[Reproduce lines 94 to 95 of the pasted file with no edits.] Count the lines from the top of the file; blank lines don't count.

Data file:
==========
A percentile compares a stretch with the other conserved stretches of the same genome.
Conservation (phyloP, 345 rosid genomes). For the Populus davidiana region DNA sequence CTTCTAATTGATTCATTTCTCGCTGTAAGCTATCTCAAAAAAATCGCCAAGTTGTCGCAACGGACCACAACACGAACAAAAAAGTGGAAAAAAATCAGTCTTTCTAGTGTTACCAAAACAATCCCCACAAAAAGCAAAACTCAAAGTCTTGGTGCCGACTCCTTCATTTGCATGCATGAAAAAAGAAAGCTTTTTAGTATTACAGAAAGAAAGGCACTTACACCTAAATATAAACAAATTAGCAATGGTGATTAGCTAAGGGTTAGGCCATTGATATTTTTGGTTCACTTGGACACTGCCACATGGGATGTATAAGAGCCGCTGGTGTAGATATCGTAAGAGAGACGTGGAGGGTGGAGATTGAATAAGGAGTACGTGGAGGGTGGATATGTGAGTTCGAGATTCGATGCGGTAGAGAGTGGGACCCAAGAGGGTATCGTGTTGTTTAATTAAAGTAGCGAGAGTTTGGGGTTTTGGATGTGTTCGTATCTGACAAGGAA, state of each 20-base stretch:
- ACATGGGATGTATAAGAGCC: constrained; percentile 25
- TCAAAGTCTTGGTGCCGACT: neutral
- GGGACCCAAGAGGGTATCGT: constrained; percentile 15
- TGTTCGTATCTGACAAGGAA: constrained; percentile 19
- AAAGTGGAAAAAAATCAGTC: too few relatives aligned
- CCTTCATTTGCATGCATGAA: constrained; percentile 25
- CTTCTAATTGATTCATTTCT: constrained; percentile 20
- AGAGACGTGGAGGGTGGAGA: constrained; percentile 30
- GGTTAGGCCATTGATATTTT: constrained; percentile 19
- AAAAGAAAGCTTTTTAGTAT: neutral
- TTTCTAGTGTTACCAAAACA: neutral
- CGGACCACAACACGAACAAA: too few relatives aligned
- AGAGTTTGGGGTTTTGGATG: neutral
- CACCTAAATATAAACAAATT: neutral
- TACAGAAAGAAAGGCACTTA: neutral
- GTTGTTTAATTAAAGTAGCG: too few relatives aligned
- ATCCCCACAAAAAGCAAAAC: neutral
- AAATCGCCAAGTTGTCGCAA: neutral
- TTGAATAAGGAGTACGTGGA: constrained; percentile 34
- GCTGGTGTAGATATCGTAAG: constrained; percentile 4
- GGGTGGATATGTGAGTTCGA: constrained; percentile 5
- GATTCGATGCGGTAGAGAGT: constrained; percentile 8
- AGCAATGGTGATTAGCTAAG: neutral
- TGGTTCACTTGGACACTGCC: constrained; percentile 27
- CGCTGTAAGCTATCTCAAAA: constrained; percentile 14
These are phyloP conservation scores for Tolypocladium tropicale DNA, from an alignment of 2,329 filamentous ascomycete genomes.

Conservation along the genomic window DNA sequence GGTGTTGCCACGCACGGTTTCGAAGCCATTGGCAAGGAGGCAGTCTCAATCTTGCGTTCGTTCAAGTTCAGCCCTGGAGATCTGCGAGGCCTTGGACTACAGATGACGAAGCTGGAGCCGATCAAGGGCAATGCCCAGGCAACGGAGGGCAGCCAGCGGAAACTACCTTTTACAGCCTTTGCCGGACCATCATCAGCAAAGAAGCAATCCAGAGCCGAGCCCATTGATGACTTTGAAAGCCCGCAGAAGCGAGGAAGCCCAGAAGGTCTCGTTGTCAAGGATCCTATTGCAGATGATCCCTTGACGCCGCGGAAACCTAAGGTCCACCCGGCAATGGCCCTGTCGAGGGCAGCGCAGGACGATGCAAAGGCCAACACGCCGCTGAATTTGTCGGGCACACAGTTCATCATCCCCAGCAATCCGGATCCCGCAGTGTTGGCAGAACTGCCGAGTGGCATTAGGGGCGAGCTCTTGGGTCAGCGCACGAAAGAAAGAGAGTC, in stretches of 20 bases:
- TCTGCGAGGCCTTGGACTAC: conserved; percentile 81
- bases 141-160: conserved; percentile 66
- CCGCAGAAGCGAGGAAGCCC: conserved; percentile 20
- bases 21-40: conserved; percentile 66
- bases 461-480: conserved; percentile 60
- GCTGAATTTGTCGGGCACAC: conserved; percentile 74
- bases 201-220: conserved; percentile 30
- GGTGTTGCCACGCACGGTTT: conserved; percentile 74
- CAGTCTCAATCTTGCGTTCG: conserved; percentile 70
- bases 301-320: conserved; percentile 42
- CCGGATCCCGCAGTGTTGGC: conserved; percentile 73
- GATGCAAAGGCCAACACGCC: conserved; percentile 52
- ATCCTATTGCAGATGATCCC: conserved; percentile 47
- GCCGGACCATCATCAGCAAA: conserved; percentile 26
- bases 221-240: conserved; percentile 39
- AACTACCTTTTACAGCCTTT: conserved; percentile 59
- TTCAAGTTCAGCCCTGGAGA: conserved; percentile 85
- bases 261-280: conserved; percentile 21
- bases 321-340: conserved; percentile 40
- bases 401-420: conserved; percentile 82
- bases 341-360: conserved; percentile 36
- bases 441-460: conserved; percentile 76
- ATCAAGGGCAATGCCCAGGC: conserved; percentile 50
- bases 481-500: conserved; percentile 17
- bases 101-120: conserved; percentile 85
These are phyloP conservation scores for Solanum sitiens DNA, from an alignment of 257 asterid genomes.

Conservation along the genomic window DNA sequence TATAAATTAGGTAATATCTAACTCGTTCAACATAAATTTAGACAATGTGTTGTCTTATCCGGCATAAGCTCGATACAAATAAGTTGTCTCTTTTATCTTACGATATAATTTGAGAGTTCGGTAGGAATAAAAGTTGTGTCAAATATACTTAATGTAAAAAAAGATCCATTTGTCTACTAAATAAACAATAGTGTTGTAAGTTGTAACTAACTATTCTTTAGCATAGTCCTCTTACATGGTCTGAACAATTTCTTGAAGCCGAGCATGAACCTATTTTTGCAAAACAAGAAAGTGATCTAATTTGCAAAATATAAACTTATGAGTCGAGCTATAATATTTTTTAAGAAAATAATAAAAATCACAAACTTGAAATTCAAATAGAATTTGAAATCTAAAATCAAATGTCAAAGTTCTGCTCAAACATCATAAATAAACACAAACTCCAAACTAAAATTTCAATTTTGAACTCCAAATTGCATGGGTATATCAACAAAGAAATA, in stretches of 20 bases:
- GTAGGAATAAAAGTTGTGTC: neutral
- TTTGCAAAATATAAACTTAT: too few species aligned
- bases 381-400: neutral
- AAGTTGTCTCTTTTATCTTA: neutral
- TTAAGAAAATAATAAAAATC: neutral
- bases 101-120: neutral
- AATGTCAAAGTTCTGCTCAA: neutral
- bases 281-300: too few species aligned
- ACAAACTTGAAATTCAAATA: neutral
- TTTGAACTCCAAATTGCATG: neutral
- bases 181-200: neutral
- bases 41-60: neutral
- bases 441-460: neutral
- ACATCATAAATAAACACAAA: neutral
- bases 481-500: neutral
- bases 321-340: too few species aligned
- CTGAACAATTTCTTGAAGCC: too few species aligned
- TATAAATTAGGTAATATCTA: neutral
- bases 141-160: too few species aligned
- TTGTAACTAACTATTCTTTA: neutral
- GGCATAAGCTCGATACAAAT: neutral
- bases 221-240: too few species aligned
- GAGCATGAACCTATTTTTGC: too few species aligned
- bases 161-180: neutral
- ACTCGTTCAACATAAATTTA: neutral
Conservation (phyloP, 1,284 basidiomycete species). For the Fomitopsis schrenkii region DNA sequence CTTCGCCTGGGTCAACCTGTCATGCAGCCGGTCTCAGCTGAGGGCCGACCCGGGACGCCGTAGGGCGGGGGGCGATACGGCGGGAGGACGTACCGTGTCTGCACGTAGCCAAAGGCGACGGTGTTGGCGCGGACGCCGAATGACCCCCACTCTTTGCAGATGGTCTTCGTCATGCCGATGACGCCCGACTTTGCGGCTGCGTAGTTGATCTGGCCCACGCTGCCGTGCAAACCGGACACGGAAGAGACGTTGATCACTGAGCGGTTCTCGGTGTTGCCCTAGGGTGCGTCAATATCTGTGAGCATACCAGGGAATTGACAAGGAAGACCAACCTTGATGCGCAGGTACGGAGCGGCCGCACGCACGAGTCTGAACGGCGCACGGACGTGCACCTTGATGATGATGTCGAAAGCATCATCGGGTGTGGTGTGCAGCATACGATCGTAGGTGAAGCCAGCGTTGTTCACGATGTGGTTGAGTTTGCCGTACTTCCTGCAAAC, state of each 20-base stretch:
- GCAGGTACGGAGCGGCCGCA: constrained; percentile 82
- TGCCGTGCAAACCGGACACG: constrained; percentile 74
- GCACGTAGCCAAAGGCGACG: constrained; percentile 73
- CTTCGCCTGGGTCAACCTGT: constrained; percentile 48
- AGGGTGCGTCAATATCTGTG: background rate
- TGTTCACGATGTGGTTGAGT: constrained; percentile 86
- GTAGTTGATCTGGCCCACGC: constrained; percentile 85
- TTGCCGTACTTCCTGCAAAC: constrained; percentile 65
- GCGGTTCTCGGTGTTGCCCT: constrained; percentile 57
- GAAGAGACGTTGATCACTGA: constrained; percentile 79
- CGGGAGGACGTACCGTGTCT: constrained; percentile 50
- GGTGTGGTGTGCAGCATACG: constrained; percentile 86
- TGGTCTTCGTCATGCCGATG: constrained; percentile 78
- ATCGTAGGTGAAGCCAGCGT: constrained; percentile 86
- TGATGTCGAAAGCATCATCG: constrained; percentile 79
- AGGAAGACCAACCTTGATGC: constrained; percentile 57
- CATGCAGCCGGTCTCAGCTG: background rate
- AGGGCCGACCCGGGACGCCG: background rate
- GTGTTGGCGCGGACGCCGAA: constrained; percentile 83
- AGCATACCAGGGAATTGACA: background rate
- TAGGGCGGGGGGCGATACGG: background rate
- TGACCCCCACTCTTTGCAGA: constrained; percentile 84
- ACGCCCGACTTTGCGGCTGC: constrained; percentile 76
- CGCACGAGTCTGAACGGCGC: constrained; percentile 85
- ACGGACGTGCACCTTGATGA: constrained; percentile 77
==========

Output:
- GGTGTGGTGTGCAGCATACG: constrained; percentile 86
- TGGTCTTCGTCATGCCGATG: constrained; percentile 78